Vedic Concept of Law and Jurisprudence
Jurisprudence (धर्मशास्र) is philosophy behind how human beings interact with each other, how they should deal within a society, in a nation and in a world as whole. As cited in one of the mantra of the Rigveda
ॐ संगच्छध्वं संवदध्वं, सं वो मनांसि जानताम् ।
समानो मन्त्र: समिति: समानी, समानं मन: सहचित्तमेषाम् ।
समानी व आकूति: समाना हृदयानि व: |
समानमस्तु वो मनो यथा व: सुसहासति || (Rigveda,10/191/2-3)
“May you all live in harmony, speak in one voice and let your minds be in harmony. May our purpose be the same; may we all be of one mind. In order for such unity to form, I offer a common prayer. May our intentions and aspirations be alike, so that a common objective unifies us all”.
This Rigvedic mantra emphasises the unity of minds to create healthy powerful organizations for prosperity and happiness of all and to promote fellow feelings and righteousness. This is the basis of all human rights. All are equal and share universal brotherhood for overall development of the society. Without distinction of superior and inferior, we are all brothers, growing up together for common prosperity. Concept which is emphasised here is of mutual assistance and co-operation for the development of the society. Much later it was declared by the French at the end of the French Revolution and reiterated in their constitution. We borrowed from them and integrated in our Constitution under Article 14.
Dharma has many meanings for an Indian. It can be duty, religion, responsibility, attribute, conman thread of practice, act etc. of an individual with respect to the fellow citizen, society and nation. Mahabharata describes the social aspect of dharma in the following words:-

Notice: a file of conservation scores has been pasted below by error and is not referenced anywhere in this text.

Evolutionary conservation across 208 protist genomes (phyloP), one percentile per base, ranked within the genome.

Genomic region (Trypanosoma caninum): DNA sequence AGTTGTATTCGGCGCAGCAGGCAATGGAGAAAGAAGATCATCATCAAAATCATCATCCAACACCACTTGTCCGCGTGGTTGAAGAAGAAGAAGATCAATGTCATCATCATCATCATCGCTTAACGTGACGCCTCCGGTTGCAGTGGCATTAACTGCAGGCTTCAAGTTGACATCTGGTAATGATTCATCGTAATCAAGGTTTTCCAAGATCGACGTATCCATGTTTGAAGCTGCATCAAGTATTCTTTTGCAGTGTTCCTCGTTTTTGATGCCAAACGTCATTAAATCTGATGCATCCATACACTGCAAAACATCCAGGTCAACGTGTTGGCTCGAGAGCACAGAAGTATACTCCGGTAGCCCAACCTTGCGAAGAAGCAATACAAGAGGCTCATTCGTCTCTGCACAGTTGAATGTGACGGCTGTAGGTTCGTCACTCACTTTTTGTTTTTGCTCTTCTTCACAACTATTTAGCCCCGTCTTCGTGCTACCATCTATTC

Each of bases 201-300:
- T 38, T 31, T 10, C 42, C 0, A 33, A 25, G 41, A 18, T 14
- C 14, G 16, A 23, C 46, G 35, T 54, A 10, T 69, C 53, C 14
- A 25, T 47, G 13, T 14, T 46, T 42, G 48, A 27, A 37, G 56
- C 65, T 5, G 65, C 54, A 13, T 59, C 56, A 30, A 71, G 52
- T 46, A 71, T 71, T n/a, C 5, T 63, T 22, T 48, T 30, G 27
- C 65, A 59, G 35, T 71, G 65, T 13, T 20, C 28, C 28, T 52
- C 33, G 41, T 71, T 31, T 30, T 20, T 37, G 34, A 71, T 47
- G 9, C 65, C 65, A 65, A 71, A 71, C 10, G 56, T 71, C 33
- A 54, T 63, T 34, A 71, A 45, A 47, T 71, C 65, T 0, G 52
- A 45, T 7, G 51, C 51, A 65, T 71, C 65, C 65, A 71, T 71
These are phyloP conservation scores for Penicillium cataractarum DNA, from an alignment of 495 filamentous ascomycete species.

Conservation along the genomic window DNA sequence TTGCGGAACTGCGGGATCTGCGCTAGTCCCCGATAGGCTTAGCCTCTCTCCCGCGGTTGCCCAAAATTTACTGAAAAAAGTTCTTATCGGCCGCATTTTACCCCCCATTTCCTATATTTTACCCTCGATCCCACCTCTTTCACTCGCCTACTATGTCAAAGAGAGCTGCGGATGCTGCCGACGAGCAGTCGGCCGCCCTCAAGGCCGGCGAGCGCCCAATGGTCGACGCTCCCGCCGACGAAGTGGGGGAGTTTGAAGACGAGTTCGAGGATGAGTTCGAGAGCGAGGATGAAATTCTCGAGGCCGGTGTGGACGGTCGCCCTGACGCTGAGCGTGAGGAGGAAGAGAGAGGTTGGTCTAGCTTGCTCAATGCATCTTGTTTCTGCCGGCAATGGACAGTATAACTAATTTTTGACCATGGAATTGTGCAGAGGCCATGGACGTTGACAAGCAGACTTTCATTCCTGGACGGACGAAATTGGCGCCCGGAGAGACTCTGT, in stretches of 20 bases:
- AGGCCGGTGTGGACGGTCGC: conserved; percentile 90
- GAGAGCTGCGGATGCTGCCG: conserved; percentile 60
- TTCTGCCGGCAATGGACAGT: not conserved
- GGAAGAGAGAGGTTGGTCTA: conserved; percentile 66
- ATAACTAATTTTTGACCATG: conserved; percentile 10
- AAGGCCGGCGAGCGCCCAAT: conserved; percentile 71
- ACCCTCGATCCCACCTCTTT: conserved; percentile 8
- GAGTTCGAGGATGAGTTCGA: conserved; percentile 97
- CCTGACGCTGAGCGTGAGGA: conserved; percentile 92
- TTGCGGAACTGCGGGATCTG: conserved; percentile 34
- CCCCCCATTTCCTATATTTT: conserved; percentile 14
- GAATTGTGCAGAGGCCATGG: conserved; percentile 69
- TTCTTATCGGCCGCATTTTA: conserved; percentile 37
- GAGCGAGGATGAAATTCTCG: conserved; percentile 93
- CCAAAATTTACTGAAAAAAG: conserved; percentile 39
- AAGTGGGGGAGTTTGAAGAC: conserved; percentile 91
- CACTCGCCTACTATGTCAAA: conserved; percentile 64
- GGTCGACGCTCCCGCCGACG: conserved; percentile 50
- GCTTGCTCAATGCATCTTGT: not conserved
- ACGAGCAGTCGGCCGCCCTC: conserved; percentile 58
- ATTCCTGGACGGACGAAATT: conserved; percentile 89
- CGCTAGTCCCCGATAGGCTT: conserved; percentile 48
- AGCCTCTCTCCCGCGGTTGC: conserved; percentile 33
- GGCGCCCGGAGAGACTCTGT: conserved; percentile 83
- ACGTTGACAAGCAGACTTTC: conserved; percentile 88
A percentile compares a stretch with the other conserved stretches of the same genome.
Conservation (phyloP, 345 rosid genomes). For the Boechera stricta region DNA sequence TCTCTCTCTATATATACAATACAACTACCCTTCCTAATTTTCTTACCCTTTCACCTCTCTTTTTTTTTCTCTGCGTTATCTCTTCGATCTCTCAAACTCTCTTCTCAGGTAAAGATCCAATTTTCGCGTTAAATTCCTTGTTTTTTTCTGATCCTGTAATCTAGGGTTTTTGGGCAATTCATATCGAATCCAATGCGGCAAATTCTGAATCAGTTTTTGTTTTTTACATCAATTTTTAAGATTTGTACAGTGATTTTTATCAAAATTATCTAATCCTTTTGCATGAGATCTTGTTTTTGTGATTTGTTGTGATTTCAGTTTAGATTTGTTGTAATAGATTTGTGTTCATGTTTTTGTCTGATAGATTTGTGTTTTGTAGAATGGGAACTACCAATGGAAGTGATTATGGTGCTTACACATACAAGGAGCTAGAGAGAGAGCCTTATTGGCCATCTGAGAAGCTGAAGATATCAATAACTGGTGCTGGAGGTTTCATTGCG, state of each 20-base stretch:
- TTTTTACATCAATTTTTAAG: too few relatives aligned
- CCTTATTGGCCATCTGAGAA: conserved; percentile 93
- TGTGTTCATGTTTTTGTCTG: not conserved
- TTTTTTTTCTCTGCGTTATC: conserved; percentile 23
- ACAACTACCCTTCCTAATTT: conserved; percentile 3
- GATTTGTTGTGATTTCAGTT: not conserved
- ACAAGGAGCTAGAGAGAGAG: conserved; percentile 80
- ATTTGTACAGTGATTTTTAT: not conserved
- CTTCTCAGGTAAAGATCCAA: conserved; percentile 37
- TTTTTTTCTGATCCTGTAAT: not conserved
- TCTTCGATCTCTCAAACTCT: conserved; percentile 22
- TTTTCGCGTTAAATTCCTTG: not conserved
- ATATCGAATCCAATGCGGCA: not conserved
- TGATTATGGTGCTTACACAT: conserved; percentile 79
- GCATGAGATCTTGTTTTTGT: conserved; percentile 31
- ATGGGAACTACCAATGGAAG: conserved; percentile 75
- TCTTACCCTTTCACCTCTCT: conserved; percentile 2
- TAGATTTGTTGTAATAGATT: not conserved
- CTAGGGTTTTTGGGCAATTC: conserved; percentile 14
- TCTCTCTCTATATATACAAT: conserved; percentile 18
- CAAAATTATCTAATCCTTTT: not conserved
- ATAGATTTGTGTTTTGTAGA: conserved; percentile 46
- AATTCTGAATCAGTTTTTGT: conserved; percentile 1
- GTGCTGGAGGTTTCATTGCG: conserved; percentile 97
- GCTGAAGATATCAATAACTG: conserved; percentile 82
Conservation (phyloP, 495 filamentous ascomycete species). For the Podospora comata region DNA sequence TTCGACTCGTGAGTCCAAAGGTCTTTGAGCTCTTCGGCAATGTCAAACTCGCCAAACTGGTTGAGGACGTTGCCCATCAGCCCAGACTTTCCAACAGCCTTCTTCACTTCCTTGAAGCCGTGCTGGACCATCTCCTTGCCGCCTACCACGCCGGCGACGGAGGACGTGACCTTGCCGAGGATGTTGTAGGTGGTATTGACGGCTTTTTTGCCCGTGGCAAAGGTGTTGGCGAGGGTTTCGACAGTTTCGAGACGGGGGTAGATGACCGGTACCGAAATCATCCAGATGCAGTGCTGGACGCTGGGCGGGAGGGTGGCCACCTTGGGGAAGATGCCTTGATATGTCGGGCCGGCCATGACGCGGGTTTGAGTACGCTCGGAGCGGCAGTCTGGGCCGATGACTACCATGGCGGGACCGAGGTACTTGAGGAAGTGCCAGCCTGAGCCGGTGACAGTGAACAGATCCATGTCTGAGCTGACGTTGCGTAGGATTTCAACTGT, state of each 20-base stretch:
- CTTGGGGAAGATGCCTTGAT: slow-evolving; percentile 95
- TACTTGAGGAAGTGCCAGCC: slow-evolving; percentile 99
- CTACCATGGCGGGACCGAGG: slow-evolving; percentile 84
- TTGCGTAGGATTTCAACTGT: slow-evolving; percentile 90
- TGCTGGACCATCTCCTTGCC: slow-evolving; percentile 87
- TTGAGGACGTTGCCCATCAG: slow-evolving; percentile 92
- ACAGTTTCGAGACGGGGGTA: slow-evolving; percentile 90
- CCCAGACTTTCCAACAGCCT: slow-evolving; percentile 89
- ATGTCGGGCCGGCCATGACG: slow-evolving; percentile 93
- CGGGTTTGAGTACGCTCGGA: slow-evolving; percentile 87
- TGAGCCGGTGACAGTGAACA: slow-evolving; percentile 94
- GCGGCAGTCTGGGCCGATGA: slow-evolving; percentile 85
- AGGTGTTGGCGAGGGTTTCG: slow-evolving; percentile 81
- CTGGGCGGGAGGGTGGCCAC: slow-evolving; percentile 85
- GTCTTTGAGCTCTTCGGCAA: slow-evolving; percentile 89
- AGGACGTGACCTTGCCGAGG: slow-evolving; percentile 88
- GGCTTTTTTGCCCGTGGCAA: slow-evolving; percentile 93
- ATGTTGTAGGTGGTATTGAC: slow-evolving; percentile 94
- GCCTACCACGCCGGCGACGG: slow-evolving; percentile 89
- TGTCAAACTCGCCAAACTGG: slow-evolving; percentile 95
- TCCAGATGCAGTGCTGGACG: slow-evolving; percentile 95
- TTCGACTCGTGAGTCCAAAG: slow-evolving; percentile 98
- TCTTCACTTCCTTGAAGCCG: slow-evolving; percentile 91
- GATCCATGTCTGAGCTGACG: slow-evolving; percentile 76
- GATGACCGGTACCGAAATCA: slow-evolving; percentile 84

धारणाद्धर्ममित्याहु: धर्मो धारयते प्रजा: |
यस्याद्धारणसंयुक्तं स धर्म इति निश्चय: ||
– Mahabharata, 69.58(Karna Parva)
That which binds the society together is dharma. Similar interpretations are also available in the other religion like Buddhism, Jainism, Islam, Christianity, Judaism etc. Moral standards and it’s practice is the ultimate aim which needs to be inculcated. These religious traditions help in developing moral imperative on universal sense of obligation towards human crime and establishing ingredient essential for any or all practices of human rights. Shastra-s emphasises on the duty of the individuals. Our scriptures never talks of the rights. Unfortunately, we are practicing the rules of a rights-based society in a society which is by nature a duty-based.
The concept of justice and human rights existed from the times human beings evolve. Although, the terminologies used for denoting the same changed from place to place and time to time, values represented by them have remained the same from vedic times till today. They were the part of the scriptural duty and made authoritative once introduced by the rulers and kings. Cardinal principles and available values underlying them remain the same throughout the history of the humankind. The Universal Deceleration of Human Rights, the International Covenant on Civil and Political Rights, International Covenant on Economic, Social and Cultural Rights other international instruments and even the Indian Constitution evidence the same values articulated in the language specific to the constructs of time and place.
Part 3 and 4 of the Indian Constitution brings these values, which are relevant to all humankind spanning the time and culture. Part 4A indicates some of them as duty also. It is significant to mention the persistence of duty-based society, that permeated the human rights, since the Vedic period till the British period in India. Thus one can not accept the baseless criticism that the concept of Human Rights was not existed in India till the British gave us. It is necessary to introspect and critically evaluate our rich ancient heritage, accept which conforms the constitutional values of today’s and rejects those which condemn them.
(derived from the presentation made by Justice B N Srikrishna at Allahabad on 19-03-2016)